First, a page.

(photo attributed to Wikipedia)
The Boston Scientific Corporation manufactured a transvaginal mesh prescription medical device that was designed to prevent the pelvic organs from falling through the vagina. The mesh sheet is made from a type of plastic and is implanted surgically into the patient. The plaintiff, Amal Eghnayem, had the sheet implanted in February of 2008 to treat her pelvic organ prolapse, but began to experience severe negative reactions in the following months. Amal experienced bleeding and pain during intercourse, incontinence and pelvic pain and pressure, and during an examination it was revealed that she had exposed mesh that was causing her severe symptoms. After an unsuccessful attempt to alleviate her pain, Amal visited a second doctor who found another mesh exposure and performed a second mesh-removal surgery. Following the second surgery, Amal’s pain subsided but by that time she had lost vaginal sensitivity. Amal subsequently filed suit seeking compensatory and punitive damages based on claims for negligent design defect, negligent failure to warn, strict-liability design defect and strict-liability failure to warn. Additionally, three other plaintiffs filed lawsuits and the United States District Court for the Southern District of West Virginia consolidated the suits.
At trial, the jury found for each of the plaintiffs on all four claims and awarded more than six million dollars to each plaintiff. The Boston Scientific Corporation appealed from the judgment on two separate grounds. First, the Boston Scientific Corporation argued that the district court abused its discretion by consolidating the plaintiff’s four suits and trying them together. Second, the Corporation argued that the district court abused its discretion by excluding all evidence relating to the Food and Drug administration’s clearance of the mesh for sale through the FDA’s “substantial equivalence” process. The trial court excluded the evidence under two different Federal Rules of Evidence. The first, Rule 402, provides that irrelevant evidence is not admissible, and the second, Rule 403, provides that relevant evidence may be excluded, “if its probative value is substantially outweighed by a danger of . . . unfair prejudice, confusing the issues, misleading the jury, undue delay, or wasting time.”
The appellate court agreed with the trial court’s exclusion of the Boston Scientific Corporation’s proffer of evidence and further affirmed the trial court’s consolidation of the claims as proper. The Boston Scientific Corporation argued that the consolidation was improper because the plaintiffs’ evidence was presented in a confusing and disjointed manner. The 11th Circuit Court of Appeals however, rejected that argument, holding that because most of the evidence went toward the common claims among the plaintiffs, the suit was not so confusing that it obviously prejudiced the Boston Scientific Corporation. Although the Court of Appeals rejected the Boston Scientific Corporation’s argument in that form, it is likely that had the argument been framed in a manner that more directly attacked the legitimacy of the consolidation of the plaintiff’s claims, Boston Scientific Corporation would have prevailed on that argument. The Court of Appeals stated that the argument was “beside the point,” meaning that the argument was essentially irrelevant and had no bearing on the legitimacy of the consolidation. The Corporation should have argued that the individual claims were so dissimilar that consolidation of all of the plaintiffs’ claims would unnecessarily prejudice the Boston Scientific Corporation. Instead, the Corporation now faces four separate $6,000,000 verdicts that have been affirmed on appeal.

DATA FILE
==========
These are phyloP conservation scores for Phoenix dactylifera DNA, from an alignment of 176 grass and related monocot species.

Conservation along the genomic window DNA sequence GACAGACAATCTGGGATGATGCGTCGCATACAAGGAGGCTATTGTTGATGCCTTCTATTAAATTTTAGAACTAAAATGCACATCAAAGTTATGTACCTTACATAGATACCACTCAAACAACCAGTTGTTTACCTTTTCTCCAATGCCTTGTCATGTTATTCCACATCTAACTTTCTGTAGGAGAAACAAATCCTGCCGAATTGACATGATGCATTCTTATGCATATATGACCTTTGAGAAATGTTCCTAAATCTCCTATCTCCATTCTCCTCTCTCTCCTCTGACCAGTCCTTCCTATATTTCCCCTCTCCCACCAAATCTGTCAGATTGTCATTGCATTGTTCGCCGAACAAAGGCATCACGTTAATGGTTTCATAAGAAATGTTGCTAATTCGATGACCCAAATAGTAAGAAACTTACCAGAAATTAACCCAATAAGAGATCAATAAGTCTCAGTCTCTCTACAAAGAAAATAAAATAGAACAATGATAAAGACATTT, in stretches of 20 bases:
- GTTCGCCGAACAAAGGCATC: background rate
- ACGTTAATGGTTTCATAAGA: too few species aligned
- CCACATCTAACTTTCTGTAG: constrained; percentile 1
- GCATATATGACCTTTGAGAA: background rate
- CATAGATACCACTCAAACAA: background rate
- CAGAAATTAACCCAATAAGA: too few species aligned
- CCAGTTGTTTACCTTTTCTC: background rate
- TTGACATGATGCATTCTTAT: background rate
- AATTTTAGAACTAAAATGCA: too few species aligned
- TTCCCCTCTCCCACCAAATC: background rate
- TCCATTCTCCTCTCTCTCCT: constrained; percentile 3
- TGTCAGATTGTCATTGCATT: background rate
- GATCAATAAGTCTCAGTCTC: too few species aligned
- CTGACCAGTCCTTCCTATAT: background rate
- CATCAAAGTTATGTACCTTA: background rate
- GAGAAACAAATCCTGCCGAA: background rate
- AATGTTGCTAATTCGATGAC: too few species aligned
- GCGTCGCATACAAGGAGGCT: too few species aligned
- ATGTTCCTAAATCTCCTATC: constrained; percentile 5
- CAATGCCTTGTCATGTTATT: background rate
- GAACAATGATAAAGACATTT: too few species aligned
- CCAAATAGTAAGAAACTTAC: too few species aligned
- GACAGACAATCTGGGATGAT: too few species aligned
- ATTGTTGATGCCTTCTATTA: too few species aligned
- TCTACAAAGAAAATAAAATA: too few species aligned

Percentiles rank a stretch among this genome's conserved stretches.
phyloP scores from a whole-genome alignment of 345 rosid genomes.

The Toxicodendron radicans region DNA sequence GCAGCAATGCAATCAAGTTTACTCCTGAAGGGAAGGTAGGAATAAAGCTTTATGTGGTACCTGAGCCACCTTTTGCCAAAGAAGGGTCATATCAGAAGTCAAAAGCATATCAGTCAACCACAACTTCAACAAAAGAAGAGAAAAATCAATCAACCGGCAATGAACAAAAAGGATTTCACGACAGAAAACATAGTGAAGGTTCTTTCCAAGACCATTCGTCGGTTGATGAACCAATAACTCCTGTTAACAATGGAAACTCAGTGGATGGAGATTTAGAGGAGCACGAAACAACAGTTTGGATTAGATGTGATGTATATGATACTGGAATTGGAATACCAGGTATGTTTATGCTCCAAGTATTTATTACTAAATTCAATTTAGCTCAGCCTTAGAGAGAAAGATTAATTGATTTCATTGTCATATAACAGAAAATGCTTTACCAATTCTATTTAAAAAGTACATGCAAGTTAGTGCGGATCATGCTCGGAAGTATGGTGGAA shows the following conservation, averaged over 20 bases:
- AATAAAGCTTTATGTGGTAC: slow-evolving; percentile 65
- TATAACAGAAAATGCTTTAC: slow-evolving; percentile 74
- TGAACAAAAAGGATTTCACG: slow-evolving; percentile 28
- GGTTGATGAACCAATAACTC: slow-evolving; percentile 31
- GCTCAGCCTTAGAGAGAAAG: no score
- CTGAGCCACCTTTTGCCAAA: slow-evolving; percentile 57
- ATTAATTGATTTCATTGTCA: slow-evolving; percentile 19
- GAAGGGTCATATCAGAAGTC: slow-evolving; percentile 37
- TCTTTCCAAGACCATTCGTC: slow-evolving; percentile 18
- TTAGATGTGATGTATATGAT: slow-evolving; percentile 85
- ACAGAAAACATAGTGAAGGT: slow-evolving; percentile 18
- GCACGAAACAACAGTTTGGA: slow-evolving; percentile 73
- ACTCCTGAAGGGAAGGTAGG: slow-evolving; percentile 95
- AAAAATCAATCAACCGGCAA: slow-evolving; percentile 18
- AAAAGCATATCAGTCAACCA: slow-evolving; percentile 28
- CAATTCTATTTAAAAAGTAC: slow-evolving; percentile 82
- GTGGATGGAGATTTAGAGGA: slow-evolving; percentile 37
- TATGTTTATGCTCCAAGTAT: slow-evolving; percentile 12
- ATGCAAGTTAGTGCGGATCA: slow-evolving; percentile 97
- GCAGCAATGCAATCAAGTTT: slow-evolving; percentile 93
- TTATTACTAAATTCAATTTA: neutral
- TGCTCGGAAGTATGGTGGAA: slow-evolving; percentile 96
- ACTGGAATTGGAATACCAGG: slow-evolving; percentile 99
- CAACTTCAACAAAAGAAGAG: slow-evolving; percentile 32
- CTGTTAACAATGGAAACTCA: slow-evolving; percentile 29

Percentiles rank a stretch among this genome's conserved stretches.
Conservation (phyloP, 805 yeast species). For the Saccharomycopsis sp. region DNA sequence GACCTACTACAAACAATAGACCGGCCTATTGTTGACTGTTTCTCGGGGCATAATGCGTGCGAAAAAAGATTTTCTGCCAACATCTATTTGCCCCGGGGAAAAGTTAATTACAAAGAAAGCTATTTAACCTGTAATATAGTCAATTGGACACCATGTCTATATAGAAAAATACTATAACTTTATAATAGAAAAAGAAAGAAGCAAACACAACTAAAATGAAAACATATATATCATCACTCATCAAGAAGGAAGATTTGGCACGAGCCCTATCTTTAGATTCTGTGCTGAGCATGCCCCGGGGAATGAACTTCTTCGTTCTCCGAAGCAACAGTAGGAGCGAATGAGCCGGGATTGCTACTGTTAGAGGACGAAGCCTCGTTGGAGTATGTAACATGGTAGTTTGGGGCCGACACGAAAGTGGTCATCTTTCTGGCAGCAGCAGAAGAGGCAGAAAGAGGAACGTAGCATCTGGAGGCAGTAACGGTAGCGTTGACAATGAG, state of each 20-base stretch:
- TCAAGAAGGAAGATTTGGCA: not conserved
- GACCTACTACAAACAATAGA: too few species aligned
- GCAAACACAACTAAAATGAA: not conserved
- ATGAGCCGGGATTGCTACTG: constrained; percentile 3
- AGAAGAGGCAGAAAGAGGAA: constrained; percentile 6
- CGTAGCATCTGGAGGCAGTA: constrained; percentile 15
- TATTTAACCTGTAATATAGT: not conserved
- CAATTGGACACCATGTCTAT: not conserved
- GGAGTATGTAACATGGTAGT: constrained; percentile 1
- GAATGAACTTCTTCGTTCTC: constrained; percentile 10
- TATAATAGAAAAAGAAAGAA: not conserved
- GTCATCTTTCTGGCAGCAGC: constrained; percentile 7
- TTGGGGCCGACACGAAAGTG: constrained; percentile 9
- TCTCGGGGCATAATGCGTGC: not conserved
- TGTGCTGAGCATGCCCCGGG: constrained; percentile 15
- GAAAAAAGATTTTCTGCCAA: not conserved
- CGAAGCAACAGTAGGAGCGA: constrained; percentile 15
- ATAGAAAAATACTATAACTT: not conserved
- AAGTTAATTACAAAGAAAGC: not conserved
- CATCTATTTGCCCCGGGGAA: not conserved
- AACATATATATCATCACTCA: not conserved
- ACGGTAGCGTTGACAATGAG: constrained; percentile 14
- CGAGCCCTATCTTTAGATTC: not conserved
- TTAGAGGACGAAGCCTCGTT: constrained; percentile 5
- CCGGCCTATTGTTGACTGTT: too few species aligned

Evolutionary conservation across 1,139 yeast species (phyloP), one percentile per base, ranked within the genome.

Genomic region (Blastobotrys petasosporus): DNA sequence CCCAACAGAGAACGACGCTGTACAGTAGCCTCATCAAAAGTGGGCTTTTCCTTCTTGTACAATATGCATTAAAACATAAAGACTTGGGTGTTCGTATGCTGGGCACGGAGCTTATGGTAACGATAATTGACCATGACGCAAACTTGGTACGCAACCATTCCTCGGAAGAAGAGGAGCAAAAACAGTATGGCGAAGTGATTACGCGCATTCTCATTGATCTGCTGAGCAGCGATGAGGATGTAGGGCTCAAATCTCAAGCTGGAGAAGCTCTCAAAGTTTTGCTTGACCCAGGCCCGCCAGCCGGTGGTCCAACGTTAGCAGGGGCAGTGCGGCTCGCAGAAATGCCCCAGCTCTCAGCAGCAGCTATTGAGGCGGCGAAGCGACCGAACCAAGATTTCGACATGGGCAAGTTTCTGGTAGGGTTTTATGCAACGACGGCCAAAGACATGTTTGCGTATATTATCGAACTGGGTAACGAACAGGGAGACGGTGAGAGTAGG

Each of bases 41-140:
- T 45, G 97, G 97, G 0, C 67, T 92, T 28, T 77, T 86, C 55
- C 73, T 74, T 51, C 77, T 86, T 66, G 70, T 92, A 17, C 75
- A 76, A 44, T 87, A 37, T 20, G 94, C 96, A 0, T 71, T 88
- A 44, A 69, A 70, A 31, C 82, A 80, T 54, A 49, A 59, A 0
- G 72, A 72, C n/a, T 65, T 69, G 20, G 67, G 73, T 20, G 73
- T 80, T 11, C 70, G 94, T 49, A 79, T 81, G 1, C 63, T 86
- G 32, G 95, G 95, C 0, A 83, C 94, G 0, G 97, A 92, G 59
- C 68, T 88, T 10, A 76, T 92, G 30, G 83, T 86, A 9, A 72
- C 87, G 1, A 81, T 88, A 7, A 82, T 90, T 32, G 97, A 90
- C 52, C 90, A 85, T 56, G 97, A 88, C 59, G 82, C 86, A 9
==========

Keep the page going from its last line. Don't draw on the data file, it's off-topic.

Thus, perhaps a more sophisticated and nuanced understanding of the Federal Rules of Evidence might have led to a different result for the Boston Scientific Corporation. All too often, winnable cases are lost due to poor litigation and trial strategy. While it can be easy to second-guess strategic decisions in hindsight, the difference in losing and winning a case can in large part depend upon counsel’s ability to anticipate the opposing party’s plan and develop a strategy that will most effectively counter it in the eyes of the jury. The plaintiffs’ strategy in this case was sound, as consolidating claims allowed for the plaintiffs to benefit from the evidence that varied from plaintiff to plaintiff while eliminating any gaps in evidence that may have been detrimental to any one of the plaintiff’s cases standing alone. The particular facts of any one case are the greatest determinative factor in the outcome of litigation, but an attorney with successful litigation experience can be the difference between a close win and a close loss.
The Law Offices of Kevin C. Ford represents clients throughout Georgia that have been injured and suffered damages as the result of a hernia mesh implant surgery. If you or a loved one has been injured as the result of the negligence of a health care provider and/or manufacturer of hernia mesh, then it is imperative that you contact an experienced injury lawyer immediately. Please contact Kevin Ford at the Law Offices of Kevin C. Ford today to learn more about your rights!